He also weakens his argument by citing Truman, Carter, and Mandela as examples of homoclytes who were good leaders in non-crisis times. I don't know many people who regard Carter as an effective leader, and to say that Truman and Mandela ruled in non-crisis times is highly debatable.

I also wish that he'd had his manuscript reviewed by experts in the historical periods he deals with. This would have prevented some gaffes, the biggest of which is his statement that FDR never tried to hide his disability. In fact, he went to extreme lengths to hide it, and was aided and abetted by the press, who never photographed him in a wheelchair.

Despite my reservations, this is a fascinating and highly readable book on an important subject.

Sean Runnette's narration was basically good, but he adopts an inappropriately elegaic tone for most of the book.

Slight 'Prequel' to Royal Spyness Novels

Overall
3 out of 5 stars
Performance
4 out of 5 stars
Story
2 out of 5 stars

Reviewed: 07-02-16

This brief audiobook is strictly for devotees of the full-length Royal Spyness series. I am one, but didn't enjoy it as much as the novels. There's very little plot and no mystery. I'm guessing that it was written on demand from Amazon/Audible, as it doesn't exist in hard copy.

Bowen exhibits her obsession with Wallis Warfield Simpson again, and Katherine Kellgren, whose narration I otherwise love, continues to voice American women characters as strident harpies.

Unfocused Book Doesn't Come to Life

Overall
3 out of 5 stars
Performance
3 out of 5 stars
Story
3 out of 5 stars

Reviewed: 07-02-16

This sounded like an enjoyable listen: cosmopolitan Shanghai in the 1930s, which I'd heard was a glamorous and exciting place. But Taras Grescoe's book lacks focus. The title led me to expect a tale of the foreign colony in Shanghai. It's partly that, but it's also a great deal about the American writer Emily (Mickey) Hahn, whose columns for The New Yorker and the books that came out of them were very popular, and Victor Sassoon, a British businessman who owned, among other properties, the Cathay Hotel (the "Shanghai Grand" of the title).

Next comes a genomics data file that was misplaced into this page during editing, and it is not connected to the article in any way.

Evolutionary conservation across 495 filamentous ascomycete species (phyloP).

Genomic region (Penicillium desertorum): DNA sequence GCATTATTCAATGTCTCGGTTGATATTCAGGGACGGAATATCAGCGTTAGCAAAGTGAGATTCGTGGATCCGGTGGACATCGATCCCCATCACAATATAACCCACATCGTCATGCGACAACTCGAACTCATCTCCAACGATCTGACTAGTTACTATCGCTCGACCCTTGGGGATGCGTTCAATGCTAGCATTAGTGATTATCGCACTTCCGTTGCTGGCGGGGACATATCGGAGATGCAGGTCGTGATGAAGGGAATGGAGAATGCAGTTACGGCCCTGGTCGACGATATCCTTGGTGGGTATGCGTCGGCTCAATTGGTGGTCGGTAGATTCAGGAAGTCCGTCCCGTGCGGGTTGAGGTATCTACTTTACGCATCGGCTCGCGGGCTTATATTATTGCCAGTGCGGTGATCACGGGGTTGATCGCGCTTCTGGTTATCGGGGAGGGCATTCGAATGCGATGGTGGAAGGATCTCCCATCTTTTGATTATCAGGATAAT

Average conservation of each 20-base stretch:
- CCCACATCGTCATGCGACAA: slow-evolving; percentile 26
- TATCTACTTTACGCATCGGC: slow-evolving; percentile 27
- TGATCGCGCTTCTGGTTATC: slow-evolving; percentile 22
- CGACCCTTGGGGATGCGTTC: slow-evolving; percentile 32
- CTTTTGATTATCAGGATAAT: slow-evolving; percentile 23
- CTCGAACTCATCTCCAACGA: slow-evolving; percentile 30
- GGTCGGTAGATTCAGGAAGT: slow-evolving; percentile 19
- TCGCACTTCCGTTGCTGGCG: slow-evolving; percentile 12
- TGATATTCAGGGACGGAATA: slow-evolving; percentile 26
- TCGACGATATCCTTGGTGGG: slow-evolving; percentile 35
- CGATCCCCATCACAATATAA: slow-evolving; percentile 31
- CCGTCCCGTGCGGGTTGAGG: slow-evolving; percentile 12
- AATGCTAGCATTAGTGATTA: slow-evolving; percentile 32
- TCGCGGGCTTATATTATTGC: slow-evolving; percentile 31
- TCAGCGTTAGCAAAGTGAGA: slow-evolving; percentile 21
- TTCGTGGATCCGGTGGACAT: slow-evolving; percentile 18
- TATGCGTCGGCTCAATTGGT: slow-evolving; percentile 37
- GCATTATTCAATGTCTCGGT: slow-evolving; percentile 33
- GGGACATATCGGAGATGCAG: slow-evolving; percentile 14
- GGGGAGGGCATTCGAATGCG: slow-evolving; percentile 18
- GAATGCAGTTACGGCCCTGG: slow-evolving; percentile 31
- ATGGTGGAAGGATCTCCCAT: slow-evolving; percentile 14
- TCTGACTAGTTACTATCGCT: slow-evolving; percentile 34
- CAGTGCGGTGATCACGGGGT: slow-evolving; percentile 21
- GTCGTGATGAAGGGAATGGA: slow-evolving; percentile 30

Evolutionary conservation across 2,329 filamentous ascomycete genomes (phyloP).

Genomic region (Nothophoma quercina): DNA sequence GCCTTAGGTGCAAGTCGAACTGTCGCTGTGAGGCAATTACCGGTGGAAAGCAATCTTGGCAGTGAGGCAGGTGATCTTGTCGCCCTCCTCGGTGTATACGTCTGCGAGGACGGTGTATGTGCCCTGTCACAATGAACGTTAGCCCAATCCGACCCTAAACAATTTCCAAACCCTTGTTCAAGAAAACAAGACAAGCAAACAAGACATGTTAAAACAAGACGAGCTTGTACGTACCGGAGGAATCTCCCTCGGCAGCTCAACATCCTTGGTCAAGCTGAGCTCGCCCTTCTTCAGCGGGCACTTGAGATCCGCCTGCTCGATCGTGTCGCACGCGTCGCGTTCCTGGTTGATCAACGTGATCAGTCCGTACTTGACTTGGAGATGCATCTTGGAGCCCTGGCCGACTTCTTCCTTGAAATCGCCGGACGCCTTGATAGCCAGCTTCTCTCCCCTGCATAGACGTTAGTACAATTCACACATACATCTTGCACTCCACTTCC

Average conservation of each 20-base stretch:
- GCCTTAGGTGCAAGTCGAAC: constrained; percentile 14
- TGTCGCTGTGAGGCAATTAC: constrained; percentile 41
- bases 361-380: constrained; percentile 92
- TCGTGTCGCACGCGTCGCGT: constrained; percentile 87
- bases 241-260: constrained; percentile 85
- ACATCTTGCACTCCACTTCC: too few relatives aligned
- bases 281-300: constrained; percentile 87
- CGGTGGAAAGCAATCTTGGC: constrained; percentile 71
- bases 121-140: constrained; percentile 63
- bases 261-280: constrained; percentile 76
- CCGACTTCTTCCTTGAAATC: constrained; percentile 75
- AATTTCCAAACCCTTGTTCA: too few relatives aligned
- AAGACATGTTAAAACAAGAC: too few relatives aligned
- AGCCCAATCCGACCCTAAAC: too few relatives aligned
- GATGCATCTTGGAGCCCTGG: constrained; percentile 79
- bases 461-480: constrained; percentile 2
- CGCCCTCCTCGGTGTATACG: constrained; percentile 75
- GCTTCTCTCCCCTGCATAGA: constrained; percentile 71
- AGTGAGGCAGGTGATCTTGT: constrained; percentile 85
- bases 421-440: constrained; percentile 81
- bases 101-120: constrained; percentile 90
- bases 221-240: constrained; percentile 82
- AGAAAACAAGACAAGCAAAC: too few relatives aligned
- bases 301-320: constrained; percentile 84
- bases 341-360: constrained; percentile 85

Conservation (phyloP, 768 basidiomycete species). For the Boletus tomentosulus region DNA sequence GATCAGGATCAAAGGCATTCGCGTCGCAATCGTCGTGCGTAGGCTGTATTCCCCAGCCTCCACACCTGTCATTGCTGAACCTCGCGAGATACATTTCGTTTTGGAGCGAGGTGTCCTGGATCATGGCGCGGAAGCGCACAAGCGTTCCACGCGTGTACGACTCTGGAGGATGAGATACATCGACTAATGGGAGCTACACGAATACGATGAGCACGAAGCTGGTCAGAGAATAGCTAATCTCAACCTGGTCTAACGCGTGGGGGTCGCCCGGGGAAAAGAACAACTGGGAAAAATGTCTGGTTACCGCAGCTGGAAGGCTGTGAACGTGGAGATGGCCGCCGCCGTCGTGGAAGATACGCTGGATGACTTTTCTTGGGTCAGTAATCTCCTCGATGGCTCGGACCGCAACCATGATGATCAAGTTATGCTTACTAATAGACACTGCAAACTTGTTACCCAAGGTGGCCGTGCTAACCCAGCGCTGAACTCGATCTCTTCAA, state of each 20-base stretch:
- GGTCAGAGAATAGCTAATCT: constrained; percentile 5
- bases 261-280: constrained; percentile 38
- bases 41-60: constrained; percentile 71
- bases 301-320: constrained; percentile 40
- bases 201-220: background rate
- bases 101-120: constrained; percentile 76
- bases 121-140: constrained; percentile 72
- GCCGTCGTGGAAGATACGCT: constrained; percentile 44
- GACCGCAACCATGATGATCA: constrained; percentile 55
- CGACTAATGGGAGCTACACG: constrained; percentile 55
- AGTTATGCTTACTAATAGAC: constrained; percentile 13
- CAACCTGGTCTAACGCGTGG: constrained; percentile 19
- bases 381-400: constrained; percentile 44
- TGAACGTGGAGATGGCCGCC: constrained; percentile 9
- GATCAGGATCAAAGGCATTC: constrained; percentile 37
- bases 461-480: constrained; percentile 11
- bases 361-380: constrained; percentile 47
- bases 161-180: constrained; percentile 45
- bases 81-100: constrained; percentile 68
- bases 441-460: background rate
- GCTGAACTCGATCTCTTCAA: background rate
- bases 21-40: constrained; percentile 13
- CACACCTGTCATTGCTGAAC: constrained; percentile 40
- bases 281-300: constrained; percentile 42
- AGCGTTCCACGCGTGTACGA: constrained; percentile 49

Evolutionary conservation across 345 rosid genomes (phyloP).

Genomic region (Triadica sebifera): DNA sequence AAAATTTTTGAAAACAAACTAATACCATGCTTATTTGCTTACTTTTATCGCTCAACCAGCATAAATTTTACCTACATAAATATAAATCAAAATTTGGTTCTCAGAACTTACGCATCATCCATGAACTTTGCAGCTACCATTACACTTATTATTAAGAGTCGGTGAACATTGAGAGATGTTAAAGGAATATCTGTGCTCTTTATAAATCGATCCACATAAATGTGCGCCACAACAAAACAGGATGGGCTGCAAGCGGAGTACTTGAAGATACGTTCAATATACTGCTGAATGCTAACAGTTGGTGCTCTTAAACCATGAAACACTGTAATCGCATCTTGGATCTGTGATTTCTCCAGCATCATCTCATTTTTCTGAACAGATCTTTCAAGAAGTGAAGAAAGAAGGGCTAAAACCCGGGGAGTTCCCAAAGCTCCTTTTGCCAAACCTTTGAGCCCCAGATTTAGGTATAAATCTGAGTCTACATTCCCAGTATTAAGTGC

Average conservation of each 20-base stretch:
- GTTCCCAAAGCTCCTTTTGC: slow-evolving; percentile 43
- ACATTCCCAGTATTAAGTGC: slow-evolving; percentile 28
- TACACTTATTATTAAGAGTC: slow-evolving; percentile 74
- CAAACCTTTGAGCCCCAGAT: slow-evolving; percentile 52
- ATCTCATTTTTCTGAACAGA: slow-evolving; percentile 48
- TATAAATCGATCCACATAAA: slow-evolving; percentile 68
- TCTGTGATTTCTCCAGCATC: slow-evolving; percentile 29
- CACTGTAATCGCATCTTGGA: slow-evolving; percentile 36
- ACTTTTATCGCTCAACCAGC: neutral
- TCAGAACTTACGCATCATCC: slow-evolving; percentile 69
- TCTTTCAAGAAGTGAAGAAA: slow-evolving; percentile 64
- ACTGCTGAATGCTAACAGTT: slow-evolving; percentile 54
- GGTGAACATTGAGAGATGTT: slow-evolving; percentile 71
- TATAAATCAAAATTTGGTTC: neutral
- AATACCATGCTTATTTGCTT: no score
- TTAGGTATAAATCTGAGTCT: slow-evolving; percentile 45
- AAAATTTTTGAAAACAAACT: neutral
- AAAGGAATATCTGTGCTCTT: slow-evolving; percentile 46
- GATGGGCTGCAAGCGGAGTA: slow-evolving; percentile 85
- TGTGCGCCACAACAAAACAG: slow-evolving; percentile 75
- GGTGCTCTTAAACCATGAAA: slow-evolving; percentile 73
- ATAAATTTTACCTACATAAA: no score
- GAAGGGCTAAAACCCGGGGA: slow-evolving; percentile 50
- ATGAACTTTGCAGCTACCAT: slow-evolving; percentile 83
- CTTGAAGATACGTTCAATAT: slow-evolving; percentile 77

If the book has a focus, it's on Hahn, but she doesn't even appear until Part Two, and Grescoe often drops her to write about other people and events. At least her backstory is presented coherently; Sassoon's is confusingly fragmented and events are repeated several times. Most critically, though, is that none of these colorful characters ever come to life, because Grescoe seldom quotes them. In the case of someone like Sassoon, whose literary output was limited to telegraphic entries in a diary, that is no loss, but Hahn was a prolific and lively writer. We get excerpts of her letters to family, but none of what made her a famous and popular writer. Her lover, Zhau Sinmay (the so-called "forbidden love" of the subtitle) was a poet, but we never hear him in his own voice. Nor do we hear from the novelists, playwrights, and many journalists who formed a large part of Shanghai's foreign colony.

Christine Marshall's reading suggests that she is an inexperienced narrator: she is over-expressive, as though she felt that she ought to be "contributing" something to the auditory experience, and she sometimes gives the impression that she didn't read the book before recording it. (For instance, when Grescoe writes that someone walking down a street in Shanghai "would have seen" something, she stresses "would" as though it meant "might.")